This week, I actually managed to tie my favorite band into my Monday morning post over at BlackGate.com.
Included with the Beach Boys’ 1972 album, Holland, was an EP. For you youngsters, that stands for ‘Extended Play’ and it was a bonus record: less music than a regular album but more than on a 45. Mt. Vernon and Fairy: a Fairy Tale, was an odd piece of music, singing and spoken verse, telling the story of a young prince and a magic transistor radio.
I talk about this rather unique piece of Beach Boys history, so head on over to Black Gate and check it out.
The history of the Beach Boys is littered with unreleased and/or rejected albums that never made it to official status, though many of the associated songs found their way to the public. One such project has come to be known as Lei’d in Hawaii (get it?).
In 1966, Pet Sounds was a critical (if not commercial) success, Good Vibrations became a smash hit and Brian Wilson was famously working on the Smile album. However, as 1966 turned into 1967, Smile kept getting delayed, the band (foolishly) withdrew from the Monterey Pop Festival and Heroes and Villains was a disappointment compared to Good Vibrations. The Smiley Smile album (” a bunt instead of a grand slam”) barely dented the charts. Things had gone south for the band in America.
Editorial comment – I like Heroes and Villains and there is some terrific stuff from the sessions that got left out. I think it could have been almost as good as Good Vibrations.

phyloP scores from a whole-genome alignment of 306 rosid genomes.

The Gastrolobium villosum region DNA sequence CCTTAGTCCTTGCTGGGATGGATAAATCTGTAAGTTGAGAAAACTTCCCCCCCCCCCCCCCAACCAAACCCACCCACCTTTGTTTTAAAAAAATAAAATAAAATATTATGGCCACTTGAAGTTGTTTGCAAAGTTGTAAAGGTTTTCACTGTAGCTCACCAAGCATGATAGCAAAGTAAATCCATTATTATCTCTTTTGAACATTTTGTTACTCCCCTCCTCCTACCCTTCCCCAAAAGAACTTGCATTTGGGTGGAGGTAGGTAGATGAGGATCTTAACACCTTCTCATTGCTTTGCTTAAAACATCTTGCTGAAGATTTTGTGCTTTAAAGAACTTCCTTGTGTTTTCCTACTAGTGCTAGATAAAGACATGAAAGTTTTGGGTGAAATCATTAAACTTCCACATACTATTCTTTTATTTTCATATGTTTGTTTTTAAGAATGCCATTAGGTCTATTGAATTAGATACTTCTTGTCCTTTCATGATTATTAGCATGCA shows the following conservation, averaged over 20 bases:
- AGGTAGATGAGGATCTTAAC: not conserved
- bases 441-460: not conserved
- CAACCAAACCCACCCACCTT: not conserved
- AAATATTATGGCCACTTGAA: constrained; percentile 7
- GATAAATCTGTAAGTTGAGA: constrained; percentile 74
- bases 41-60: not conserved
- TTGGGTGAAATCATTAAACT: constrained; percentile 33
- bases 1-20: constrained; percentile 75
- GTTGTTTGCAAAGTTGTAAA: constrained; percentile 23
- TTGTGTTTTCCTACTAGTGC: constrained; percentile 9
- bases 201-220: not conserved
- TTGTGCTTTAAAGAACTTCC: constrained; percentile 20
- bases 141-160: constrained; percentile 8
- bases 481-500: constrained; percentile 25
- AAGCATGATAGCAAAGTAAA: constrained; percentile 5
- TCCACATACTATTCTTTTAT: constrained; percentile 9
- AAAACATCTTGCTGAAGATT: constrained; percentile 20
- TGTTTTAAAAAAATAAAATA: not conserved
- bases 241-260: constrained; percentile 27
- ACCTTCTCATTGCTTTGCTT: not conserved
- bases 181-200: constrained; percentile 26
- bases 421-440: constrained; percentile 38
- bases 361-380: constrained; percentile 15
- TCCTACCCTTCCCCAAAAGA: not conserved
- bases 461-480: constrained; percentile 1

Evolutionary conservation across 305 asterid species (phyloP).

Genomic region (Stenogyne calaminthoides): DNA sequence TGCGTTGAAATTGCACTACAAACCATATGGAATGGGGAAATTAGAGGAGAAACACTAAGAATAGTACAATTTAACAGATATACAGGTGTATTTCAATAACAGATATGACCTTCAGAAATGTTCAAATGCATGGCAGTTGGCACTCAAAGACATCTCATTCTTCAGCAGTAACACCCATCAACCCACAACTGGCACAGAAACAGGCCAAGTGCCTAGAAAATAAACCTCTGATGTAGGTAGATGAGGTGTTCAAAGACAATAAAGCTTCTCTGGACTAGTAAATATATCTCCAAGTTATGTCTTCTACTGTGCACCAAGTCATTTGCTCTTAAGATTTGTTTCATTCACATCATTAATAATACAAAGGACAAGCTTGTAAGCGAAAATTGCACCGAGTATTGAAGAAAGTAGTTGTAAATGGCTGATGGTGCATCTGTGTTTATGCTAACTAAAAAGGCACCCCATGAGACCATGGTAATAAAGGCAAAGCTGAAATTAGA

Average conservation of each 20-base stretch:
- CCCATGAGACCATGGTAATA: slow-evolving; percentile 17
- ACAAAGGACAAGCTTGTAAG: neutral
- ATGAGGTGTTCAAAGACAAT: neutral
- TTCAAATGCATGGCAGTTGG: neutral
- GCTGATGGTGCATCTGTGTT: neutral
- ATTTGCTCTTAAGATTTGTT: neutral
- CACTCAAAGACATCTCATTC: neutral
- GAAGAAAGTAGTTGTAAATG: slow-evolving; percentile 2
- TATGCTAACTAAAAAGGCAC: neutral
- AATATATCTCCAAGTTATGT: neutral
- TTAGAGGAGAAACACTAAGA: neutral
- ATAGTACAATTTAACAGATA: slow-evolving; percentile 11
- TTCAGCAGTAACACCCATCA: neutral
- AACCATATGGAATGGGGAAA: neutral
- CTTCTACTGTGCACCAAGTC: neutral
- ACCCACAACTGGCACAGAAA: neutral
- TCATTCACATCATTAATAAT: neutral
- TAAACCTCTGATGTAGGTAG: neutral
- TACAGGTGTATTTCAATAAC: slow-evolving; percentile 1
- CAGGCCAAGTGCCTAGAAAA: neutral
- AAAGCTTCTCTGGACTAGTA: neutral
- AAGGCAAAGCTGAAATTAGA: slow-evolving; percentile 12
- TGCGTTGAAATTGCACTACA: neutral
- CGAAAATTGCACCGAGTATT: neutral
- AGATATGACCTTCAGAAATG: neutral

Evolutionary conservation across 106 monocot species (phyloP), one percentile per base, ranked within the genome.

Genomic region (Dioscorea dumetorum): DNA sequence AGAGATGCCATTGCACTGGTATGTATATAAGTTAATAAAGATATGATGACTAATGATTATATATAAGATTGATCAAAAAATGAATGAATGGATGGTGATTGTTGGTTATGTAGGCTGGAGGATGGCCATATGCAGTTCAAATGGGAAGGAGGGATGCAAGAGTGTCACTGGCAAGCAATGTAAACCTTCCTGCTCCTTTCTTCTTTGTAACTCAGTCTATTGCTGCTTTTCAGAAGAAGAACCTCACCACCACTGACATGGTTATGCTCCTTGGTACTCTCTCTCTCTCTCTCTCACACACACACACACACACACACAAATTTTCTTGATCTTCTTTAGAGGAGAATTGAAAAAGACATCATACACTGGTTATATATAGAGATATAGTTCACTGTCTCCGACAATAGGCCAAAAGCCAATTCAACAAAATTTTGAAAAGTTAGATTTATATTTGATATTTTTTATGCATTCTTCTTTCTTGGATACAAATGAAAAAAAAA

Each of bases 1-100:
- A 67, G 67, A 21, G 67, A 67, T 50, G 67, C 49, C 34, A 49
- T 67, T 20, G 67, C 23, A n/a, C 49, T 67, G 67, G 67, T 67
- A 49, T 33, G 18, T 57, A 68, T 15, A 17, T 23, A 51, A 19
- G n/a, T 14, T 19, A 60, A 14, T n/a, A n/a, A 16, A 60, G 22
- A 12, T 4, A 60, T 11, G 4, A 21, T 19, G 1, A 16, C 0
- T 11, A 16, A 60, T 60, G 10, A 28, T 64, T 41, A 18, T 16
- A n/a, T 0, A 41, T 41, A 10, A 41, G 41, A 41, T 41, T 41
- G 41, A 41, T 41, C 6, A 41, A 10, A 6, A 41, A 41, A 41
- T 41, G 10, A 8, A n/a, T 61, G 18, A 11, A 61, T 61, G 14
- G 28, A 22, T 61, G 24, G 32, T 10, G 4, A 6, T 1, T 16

In 1967, the band went to Hawaii and recorded and filmed two concerts, which were to be edited to form a live album for Capitol Records. The cherry on top of the cake was that Brian Wilson, who didn’t travel with the group in those days, was present. 1964’s Beach Boys Concert album had been a hit and another live album would buy the group some time as they worked on a studio recording.
I don’t know every Beach Boys-related song out there, but I’ve certainly heard an awful lot of them over the years, and this was a brand new discovery today.
Dennis Wilson was the first Beach Boy to cut a solo album – 1977’s Pacific Ocean Blue. But back in 1971, he actually recorded about 90% of a solo effort with the working title Dennis Wilson Poops (I’m hoping there was a change coming to that). It was shelved after he offered a pair of the album’s songs, Cuddle Up and Make It Good, for the current Beach Boys project, Carl and the Passions: So Tough.
While I LOVE River Song from Pacific Ocean Blue, as a whole, the 1971 album was much stronger. An unknown gem was It’s a New Day. Blondie Chaplin, who (along with Ricky Fataar) wasn’t officially a Beach Boy yet, was in the band’s orbit and he sang the lead.
I think this is a fine song and would have easily fit on So Tough or Holland.